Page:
The ribbon cutting ceremony involving three new Kern County dairy digester projects was attended by not only those from CalBio and the California dairies – Lakeview Farms Dairy, West Star North Dairy, Carlos Echeverria & Sons Dairy – but also Secretary Karen Ross of the California Department of Food and Agriculture; State Assembly Member, Rudy Salas; Laurie ten Hope, deputy director for the California Energy Commission’s Research & Development Division; plus CalBio’s CEO, Ross Buckenham, and president, Neil Black.
The digester projects are just a start for what lies ahead for California dairies and renewable energy.
“On February 2nd, we commissioned three new dairy digesters,” Black says. “We are constructing three new digesters in the Kern cluster this year. These three new projects recently won grants from the California Department of Food and Agriculture. We plan on adding the other dairies in the cluster in the near future.”
The Kern Cluster includes 15 modern dairies southwest of Bakersfield. The first three projects will produce both electricity (roughly two-thirds) and inject the balance of the biogas into the pipeline for use as a vehicle fuel. The 12 future projects are planned for pipeline injection, with the biomethane being used as renewable compressed natural gas (R-CNG) in trucks and buses.
Most dairy farms in California move their manure with water, which eventually ends up in a lagoon. The lagoons are anaerobic environments that naturally break down the manure, but they also produce methane – a potential liability for California dairies, since they are being asked to reduce those methane emissions by 40 percent by 2030.
The CalBio digester projects provide an answer for farmers. They reduce methane emissions and at the same time provide a stream of revenue to the farm, explains Black.
The process is fairly straightforward. The manure water from each of the cluster’s dairies is diverted to a double-lined, covered digester.
“In the digester, we capture the biogas that now goes in the atmosphere. This biogas is approximately 60 percent methane,” says Black. “We then clean it. For electricity generation, it is scrubbed of hydrogen sulfide. For pipeline injection, it is cleaned to nearly pure methane. In addition to capturing the gas, we capture the manure water effluent coming out of the digester, which we hand back to the dairy to apply to its farmland for fertilization and irrigation, just as they do today.”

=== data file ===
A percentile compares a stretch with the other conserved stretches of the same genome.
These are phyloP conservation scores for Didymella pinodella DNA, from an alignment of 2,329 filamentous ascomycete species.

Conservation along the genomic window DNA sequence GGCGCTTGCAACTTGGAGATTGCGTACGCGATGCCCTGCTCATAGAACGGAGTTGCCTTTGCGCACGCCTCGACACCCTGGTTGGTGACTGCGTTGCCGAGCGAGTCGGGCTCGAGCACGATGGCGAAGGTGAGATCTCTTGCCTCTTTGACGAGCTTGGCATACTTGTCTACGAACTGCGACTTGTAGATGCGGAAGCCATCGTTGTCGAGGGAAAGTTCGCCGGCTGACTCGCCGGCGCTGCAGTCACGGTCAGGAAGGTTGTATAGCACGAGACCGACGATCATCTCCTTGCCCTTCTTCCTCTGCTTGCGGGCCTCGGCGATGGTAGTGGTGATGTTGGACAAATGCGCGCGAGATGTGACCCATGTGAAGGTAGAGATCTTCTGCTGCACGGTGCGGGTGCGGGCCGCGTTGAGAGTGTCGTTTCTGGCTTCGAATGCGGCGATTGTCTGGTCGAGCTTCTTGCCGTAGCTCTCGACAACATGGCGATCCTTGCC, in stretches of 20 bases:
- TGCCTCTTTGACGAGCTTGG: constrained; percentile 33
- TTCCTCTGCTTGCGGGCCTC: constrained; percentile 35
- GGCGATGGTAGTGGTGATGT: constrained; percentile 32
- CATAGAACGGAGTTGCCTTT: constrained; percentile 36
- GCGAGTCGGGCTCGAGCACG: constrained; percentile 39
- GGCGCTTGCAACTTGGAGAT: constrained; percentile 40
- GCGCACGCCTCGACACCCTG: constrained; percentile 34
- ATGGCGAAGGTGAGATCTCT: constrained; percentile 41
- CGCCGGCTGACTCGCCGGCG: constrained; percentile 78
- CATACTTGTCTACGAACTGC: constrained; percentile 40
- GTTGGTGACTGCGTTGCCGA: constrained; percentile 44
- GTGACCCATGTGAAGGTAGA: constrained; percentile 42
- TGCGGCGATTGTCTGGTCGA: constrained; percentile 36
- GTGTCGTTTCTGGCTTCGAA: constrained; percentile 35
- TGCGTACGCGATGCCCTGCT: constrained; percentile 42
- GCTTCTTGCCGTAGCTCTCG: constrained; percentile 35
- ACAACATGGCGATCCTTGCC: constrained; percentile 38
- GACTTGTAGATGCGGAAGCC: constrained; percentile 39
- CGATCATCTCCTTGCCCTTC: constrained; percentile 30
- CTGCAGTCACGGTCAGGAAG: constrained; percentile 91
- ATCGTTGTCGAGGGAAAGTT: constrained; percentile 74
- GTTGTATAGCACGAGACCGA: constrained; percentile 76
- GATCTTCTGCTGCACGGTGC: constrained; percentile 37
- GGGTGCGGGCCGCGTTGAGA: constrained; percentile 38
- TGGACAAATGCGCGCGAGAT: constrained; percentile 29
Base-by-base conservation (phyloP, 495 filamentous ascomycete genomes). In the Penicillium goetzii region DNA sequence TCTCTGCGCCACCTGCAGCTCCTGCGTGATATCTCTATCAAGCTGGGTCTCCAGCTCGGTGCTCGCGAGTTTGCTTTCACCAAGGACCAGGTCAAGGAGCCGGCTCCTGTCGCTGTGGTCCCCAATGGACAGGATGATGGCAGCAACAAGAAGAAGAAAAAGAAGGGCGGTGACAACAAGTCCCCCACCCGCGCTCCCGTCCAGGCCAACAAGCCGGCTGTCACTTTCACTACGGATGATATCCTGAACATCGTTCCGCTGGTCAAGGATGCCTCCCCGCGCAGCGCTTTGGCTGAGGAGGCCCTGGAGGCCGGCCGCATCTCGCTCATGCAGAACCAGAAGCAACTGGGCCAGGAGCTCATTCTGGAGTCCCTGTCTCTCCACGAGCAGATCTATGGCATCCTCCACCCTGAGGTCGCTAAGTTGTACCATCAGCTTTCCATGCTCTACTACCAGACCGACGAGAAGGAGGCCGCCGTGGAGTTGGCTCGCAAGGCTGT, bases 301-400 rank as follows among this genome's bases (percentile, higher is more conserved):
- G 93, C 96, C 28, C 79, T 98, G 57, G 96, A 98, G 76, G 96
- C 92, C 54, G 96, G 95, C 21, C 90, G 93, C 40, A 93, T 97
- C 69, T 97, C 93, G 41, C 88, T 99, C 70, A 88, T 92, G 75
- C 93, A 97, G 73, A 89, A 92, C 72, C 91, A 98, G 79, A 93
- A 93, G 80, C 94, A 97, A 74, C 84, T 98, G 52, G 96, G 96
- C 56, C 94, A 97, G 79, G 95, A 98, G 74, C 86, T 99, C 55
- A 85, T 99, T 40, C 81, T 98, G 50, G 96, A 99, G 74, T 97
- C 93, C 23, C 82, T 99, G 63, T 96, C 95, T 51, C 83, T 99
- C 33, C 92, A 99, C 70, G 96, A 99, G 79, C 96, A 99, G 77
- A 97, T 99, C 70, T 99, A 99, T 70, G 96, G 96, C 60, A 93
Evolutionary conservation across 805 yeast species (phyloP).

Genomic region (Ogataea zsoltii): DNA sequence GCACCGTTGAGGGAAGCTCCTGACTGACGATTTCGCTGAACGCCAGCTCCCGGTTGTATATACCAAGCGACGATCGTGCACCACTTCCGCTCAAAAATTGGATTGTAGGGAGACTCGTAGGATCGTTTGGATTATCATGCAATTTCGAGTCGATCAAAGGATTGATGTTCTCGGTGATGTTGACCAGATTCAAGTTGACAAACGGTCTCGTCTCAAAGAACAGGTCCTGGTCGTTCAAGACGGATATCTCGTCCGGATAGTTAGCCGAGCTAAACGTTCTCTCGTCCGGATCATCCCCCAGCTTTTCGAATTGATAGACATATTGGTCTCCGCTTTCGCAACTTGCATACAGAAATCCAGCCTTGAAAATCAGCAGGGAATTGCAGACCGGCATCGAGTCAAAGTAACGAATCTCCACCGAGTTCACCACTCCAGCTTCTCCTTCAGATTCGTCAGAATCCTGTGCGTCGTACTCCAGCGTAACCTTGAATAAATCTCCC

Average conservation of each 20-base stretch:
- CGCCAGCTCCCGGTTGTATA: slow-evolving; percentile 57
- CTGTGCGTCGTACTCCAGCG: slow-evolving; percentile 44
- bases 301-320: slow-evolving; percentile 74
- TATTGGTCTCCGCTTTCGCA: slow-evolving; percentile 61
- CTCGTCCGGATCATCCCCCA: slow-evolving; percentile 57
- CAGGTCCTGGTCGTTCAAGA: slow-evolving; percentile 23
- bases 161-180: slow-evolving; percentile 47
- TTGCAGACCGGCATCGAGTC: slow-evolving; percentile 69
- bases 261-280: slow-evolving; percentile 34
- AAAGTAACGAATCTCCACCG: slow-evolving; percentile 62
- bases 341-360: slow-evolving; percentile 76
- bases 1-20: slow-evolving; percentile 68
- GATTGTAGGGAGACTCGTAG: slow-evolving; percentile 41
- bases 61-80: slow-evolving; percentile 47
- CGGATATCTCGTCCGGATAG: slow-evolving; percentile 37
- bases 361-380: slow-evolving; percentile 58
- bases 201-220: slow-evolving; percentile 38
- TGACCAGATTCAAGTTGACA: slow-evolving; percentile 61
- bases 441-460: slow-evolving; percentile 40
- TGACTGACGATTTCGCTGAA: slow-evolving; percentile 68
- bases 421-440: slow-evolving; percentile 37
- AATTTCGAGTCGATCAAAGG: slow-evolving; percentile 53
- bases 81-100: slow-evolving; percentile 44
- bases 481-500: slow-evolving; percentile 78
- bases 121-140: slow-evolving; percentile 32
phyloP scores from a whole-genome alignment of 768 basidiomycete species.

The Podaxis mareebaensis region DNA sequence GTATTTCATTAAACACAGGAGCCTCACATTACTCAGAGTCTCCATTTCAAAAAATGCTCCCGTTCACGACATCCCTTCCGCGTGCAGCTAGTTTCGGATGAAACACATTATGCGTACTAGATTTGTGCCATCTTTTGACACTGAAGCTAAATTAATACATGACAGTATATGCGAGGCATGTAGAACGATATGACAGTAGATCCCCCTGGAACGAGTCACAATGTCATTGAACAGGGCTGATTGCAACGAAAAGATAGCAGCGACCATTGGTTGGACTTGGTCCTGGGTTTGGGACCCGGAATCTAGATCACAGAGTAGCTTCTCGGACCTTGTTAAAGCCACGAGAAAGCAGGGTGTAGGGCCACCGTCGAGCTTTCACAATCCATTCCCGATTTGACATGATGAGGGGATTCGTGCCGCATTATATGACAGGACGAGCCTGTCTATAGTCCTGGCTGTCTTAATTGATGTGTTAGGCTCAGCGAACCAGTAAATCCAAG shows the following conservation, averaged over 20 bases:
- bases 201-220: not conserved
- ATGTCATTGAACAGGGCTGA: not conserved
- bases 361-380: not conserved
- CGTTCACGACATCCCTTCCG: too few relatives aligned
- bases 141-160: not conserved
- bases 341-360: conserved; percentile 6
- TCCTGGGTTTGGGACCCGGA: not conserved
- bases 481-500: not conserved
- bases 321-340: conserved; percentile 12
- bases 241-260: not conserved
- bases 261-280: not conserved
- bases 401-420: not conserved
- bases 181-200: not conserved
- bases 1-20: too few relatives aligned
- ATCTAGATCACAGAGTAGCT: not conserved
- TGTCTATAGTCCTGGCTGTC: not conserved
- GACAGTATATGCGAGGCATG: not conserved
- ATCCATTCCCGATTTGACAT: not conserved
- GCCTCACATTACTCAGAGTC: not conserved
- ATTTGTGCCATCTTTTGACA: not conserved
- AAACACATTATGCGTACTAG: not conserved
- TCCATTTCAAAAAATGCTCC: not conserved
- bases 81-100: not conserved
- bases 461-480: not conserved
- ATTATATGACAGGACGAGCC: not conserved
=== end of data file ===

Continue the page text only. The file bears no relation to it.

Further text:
Black adds that the farmers are finding that the manure water coming out of the digester has advantages over open lagoon water.
“There are less solids since under the lagoon cover there is additional digestion,” he says. “Fewer solids improves its use in the irrigation system. We’re also finding an increased percentage of plant-available nitrogen, which helps improves its value to the farm. We’re at the early stages of learning and evaluating these findings, but the dairies are saying the water is more consistent and easier to use in farming operations.”
Before the manure water enters CalBio’s line and travels to the covered lagoon digester, CalBio puts it through a slope screen separator to remove solids that are put out in the hot California sun and then used for bedding.
“A separator either already exists on the dairy or we add that,” says Black. “We also add a sand lane, and take other steps to decrease sand and the buildup of sludge in the covered lagoon digester.
“Almost all the bedding at California dairies is a form of dried manure solids, whether it comes from a separator, a weeping wall or from a settling pond,” he adds. “For our digester projects, we put in place a slope screen separator. This adds consistency across the dairies and provides a controllable stream going into the digester. The separated solids become the bedding source for most of our partner dairies.”
CalBio has six clusters in development across the San Joaquin Valley in California and is working to develop more. Each cluster is a group of dairies that are near to each other and also near a pipeline. CalBio builds a covered lagoon digester at each dairy. It then moves the biogas from each dairy to a central location. At this one location, the biogas is upgraded to meet pipeline standards.
At San Joaquin Valley dairies, there are approximately 1.3 million milk cows. The close proximity of the farms to each other and a pipeline enable pipeline-to-fuel projects. Projects further from a pipeline are better suited for electricity generation.
The key to project success is sound economics, says Black. The California Department of Food and Agriculture provides valuable grant awards to dairy digester projects. CDFA’s funding comes from the California Climate Investments. This is “a statewide initiative that puts billions of cap-and-trade dollars to work reducing greenhouse gas emissions, while strengthening the economy and improving public health and the environment – particularly in disadvantaged communities,” according to the California government. The California Energy Commission has also provided grant funding, which offered initial investments in digester projects in the state.